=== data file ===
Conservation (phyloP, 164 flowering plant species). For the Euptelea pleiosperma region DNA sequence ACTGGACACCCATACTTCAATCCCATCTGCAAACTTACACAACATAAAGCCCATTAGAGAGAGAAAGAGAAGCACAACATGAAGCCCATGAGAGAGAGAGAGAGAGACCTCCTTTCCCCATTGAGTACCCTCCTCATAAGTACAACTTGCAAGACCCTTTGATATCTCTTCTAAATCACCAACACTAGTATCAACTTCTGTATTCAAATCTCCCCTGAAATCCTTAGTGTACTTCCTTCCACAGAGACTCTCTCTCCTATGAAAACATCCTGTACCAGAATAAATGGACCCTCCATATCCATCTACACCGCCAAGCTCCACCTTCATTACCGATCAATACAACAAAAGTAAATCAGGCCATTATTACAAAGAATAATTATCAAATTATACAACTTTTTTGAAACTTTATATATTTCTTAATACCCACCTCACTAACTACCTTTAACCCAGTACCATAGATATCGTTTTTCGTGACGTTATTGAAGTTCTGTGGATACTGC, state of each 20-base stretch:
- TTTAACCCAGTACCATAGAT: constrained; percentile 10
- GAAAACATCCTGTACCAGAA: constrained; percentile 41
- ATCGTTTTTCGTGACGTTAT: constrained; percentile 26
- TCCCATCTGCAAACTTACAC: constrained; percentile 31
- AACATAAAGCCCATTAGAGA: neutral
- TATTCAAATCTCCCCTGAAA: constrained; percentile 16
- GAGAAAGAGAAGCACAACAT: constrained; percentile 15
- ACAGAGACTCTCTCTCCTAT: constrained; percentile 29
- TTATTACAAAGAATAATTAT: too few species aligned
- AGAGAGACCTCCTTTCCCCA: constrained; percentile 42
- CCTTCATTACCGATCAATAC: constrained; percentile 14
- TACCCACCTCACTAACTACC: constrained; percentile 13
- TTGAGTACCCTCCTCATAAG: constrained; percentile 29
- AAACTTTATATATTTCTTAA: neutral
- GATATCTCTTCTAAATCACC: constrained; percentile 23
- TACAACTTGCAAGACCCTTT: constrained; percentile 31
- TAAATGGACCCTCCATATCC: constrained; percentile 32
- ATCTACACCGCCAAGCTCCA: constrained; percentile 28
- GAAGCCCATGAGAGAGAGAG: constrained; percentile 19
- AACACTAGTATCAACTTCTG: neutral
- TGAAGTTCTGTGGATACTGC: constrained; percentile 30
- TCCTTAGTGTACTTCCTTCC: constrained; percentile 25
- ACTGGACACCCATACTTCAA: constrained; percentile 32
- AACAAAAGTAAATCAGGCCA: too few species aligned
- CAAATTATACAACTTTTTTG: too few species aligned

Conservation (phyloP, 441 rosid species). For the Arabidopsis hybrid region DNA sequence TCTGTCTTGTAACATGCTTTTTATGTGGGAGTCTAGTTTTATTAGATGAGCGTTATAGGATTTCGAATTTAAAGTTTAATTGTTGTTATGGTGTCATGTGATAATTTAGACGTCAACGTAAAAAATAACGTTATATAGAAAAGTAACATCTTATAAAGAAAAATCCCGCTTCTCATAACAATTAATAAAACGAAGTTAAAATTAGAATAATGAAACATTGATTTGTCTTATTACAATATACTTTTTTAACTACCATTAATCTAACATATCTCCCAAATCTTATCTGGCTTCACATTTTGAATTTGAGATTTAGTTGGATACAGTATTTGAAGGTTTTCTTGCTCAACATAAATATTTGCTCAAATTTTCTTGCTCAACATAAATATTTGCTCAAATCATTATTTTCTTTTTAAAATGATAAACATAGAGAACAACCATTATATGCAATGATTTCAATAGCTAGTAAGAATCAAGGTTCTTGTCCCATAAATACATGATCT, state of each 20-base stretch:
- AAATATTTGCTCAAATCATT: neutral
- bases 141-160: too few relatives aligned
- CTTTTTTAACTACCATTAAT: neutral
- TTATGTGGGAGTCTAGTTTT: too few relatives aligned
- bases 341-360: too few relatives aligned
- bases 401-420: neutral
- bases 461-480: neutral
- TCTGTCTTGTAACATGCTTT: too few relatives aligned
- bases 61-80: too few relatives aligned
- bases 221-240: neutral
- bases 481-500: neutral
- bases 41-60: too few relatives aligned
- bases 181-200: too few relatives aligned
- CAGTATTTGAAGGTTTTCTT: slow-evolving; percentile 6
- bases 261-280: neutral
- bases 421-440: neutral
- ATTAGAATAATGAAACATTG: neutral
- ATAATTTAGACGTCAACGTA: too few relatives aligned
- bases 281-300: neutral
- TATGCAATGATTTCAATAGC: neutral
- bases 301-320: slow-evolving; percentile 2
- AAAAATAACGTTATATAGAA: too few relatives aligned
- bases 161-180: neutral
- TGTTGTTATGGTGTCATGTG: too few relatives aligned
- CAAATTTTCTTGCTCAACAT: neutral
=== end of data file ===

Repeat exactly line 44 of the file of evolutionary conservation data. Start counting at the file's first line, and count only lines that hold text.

- ATTAGAATAATGAAACATTG: neutral